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June 6, 2013

KU researchers find evidence of tumor in 120,000-year-old bone

Neanderthals suffered some of the same serious afflictions we do, according to researchers from the University of Kansas and other schools.

Neanderthals suffered some of the same serious afflictions we do, according to researchers from the University of Kansas and other schools.

David Frayer, a professor of anthropology at KU, has helped research pieces of 120,000-year-old Neanderthal rib bone founding Croatia, helping to identify evidence of a tumor.

In part because Neanderthals did not live nearly as long as modern humans, and lived in an environment free of many modern toxins, it is exceedingly rare to find evidence of such a disease, KU said in a news release.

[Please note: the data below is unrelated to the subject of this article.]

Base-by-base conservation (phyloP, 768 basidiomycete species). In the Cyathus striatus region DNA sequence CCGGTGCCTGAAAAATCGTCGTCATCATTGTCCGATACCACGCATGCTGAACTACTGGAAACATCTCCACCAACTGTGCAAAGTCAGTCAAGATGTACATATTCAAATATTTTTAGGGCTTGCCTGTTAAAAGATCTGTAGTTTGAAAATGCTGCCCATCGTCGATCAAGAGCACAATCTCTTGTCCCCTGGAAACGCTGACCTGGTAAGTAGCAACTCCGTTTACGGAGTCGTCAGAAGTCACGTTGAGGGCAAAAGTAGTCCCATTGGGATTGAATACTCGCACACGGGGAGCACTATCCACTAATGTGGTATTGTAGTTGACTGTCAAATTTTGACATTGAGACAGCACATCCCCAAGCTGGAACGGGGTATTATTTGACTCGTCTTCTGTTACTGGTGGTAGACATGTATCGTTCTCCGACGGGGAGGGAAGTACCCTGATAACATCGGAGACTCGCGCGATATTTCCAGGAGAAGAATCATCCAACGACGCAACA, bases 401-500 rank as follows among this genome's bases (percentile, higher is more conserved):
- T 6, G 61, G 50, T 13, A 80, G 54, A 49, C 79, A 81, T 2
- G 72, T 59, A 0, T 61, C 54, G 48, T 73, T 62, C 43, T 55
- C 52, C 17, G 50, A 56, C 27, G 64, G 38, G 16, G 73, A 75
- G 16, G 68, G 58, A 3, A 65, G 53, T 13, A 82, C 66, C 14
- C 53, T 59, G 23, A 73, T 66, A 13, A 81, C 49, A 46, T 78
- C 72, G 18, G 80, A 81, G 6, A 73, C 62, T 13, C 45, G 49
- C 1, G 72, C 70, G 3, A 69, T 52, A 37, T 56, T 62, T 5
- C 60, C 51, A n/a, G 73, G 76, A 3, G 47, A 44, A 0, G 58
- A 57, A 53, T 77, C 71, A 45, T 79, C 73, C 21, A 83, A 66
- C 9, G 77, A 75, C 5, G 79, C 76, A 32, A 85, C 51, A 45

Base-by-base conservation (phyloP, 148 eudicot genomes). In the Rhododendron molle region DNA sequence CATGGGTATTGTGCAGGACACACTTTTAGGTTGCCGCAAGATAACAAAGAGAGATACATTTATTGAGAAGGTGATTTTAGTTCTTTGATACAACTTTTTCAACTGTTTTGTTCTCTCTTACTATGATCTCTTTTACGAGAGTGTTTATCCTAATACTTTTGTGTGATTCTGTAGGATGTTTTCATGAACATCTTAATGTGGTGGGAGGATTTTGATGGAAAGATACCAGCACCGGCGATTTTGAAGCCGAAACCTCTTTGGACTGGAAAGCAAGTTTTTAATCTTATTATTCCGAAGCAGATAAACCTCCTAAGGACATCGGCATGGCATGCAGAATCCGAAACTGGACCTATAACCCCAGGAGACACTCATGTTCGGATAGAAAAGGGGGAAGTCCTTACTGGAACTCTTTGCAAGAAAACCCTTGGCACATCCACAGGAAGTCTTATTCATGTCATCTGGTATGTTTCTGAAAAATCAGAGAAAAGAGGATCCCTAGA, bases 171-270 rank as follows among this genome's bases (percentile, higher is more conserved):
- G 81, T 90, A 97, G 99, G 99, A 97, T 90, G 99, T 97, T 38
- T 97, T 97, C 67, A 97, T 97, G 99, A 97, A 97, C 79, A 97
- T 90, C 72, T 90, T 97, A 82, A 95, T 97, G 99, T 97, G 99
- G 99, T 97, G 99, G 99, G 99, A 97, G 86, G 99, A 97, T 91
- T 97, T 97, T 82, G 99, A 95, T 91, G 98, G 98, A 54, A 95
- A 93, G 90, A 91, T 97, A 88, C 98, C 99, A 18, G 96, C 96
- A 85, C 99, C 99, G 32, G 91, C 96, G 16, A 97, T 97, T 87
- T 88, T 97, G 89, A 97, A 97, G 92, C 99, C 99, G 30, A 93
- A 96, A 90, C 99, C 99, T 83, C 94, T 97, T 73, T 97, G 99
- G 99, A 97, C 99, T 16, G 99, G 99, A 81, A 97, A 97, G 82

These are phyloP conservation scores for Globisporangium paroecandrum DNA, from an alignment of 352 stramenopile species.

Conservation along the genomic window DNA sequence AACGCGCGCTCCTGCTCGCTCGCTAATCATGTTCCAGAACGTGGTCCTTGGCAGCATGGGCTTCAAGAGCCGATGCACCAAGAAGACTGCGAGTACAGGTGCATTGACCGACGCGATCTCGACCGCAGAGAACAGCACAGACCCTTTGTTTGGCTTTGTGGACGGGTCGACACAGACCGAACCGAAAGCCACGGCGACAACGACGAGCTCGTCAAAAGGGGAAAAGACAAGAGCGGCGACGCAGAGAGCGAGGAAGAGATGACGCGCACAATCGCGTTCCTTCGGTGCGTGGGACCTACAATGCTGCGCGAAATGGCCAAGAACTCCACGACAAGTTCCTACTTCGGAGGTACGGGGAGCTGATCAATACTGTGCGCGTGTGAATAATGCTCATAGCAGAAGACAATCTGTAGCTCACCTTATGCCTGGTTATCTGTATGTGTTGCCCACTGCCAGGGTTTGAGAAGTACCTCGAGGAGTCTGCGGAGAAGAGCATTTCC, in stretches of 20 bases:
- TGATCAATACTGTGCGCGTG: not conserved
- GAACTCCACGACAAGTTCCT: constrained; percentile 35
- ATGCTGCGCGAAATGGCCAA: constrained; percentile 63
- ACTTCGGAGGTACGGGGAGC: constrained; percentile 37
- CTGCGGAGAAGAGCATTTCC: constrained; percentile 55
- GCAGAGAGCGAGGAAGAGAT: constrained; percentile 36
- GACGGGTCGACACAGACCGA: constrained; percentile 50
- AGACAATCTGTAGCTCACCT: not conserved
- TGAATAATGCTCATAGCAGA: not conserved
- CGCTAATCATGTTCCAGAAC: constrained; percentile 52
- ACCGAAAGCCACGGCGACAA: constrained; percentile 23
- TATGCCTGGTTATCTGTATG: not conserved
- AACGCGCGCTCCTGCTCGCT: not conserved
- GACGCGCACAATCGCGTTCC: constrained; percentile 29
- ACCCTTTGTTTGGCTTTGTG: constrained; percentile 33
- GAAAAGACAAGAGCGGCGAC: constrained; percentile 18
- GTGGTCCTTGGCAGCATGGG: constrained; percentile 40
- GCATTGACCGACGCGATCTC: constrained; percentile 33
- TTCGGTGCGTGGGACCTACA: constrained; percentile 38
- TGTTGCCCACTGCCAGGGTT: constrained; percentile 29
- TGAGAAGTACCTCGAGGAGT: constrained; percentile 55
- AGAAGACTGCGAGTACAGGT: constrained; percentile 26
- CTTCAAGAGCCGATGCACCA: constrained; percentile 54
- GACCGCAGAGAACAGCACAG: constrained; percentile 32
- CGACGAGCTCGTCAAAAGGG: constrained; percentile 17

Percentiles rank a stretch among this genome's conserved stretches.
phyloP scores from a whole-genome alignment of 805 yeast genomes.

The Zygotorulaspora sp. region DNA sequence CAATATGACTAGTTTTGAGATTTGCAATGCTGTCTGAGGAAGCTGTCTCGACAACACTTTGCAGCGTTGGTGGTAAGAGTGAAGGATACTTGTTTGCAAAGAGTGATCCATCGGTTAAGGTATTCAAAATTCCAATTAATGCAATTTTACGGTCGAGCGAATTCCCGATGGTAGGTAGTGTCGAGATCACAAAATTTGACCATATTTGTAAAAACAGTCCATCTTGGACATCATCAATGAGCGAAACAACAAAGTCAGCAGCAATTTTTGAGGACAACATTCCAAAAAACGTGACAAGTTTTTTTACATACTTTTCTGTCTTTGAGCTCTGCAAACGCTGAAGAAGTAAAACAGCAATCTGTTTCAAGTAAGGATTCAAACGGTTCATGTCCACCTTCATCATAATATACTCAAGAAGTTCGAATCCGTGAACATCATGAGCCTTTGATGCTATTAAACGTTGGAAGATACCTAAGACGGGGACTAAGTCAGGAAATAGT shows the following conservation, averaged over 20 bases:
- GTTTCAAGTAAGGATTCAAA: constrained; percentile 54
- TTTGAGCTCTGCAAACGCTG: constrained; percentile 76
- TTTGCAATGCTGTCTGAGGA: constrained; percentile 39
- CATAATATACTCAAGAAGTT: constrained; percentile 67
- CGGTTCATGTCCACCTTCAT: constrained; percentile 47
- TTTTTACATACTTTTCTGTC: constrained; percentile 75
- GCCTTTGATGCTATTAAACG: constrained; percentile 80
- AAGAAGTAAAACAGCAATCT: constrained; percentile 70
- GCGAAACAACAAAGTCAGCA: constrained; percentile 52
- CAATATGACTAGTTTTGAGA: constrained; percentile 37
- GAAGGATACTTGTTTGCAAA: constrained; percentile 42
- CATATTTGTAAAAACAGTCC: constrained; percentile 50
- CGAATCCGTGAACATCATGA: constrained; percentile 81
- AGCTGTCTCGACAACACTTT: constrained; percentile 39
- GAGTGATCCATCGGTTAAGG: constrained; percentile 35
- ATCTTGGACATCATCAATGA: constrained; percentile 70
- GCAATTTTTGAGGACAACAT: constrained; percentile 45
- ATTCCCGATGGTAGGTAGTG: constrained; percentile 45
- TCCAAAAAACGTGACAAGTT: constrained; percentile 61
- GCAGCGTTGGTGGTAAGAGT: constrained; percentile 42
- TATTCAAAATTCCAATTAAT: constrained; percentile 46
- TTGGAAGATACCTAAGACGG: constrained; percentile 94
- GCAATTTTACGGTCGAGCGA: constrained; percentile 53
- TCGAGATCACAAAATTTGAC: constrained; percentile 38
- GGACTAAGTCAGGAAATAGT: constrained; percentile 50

Frayer and others identified evidence of fibrous dysplasia, (bone cancer), in the rib.

“It’s evidence that Neanderthals suffered tumors — that they were susceptible to the same kinds of diseases that we see in modern humans,” Frayer said in the university statement.. He co-authored a scientific paper on the find. “Before this, the earliest tumor in bone that we’ve seen goes back to an Egyptian mummy. So this is 100,000 years older than the previous tumor that has been found. There is no evidence of cancer older than this in the human fossil record.”

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